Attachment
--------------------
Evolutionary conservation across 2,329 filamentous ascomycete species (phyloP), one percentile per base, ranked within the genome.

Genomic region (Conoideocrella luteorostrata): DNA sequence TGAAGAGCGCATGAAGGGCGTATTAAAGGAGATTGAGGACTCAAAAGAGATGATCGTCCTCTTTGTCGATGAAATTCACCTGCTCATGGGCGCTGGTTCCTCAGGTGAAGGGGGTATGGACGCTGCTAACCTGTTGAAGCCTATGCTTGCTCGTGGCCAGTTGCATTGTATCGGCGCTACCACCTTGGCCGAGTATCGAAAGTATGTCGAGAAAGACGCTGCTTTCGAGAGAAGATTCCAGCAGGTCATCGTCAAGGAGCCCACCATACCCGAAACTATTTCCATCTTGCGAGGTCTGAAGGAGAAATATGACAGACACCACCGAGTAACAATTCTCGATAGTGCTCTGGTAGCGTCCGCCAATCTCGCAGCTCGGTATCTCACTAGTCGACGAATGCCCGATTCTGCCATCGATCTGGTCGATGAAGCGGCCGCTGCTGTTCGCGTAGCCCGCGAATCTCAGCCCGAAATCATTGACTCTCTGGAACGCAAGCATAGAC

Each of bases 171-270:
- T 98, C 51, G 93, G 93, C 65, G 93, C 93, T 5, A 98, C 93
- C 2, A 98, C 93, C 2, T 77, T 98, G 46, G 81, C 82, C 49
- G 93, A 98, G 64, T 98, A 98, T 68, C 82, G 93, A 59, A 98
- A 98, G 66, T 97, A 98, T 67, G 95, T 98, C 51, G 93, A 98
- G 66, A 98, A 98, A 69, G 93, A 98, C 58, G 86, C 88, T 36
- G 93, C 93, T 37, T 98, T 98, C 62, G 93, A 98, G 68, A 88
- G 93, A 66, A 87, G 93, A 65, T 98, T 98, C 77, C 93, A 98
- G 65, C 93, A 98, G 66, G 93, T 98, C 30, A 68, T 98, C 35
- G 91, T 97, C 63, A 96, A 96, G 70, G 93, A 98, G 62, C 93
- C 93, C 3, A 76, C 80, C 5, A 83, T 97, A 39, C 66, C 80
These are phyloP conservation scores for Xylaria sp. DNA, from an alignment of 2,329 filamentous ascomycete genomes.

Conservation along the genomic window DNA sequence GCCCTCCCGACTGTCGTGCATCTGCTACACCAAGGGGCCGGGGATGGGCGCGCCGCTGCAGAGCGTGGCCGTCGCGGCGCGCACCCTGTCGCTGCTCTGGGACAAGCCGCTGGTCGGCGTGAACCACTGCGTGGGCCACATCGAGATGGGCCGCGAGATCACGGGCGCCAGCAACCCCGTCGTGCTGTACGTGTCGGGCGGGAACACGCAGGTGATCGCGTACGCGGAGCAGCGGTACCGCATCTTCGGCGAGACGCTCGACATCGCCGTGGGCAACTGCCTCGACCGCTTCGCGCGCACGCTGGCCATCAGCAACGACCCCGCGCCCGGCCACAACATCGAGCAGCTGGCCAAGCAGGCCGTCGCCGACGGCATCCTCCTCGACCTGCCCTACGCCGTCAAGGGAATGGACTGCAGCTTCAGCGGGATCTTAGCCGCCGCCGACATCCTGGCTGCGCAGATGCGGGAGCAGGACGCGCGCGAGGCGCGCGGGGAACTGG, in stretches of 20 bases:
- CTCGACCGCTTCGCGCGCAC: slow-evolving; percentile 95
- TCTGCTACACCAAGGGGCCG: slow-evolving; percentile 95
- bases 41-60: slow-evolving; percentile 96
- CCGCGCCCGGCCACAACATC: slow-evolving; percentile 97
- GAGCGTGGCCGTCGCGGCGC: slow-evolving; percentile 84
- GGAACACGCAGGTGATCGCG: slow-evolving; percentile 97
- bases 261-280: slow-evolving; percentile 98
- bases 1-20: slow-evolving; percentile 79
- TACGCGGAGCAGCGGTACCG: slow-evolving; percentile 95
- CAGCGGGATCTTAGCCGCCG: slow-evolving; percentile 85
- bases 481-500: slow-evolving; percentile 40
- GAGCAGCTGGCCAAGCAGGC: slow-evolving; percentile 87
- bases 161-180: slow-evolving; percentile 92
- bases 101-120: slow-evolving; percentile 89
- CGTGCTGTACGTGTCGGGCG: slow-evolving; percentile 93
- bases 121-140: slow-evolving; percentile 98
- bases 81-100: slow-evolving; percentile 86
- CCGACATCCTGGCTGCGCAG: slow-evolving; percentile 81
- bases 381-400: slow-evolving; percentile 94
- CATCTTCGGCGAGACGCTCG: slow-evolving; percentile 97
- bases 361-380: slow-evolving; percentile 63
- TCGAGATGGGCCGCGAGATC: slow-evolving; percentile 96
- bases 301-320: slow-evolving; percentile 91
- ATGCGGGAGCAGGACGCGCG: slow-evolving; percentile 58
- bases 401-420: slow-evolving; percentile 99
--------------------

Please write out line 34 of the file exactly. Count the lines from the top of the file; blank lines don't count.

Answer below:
- bases 381-400: slow-evolving; percentile 94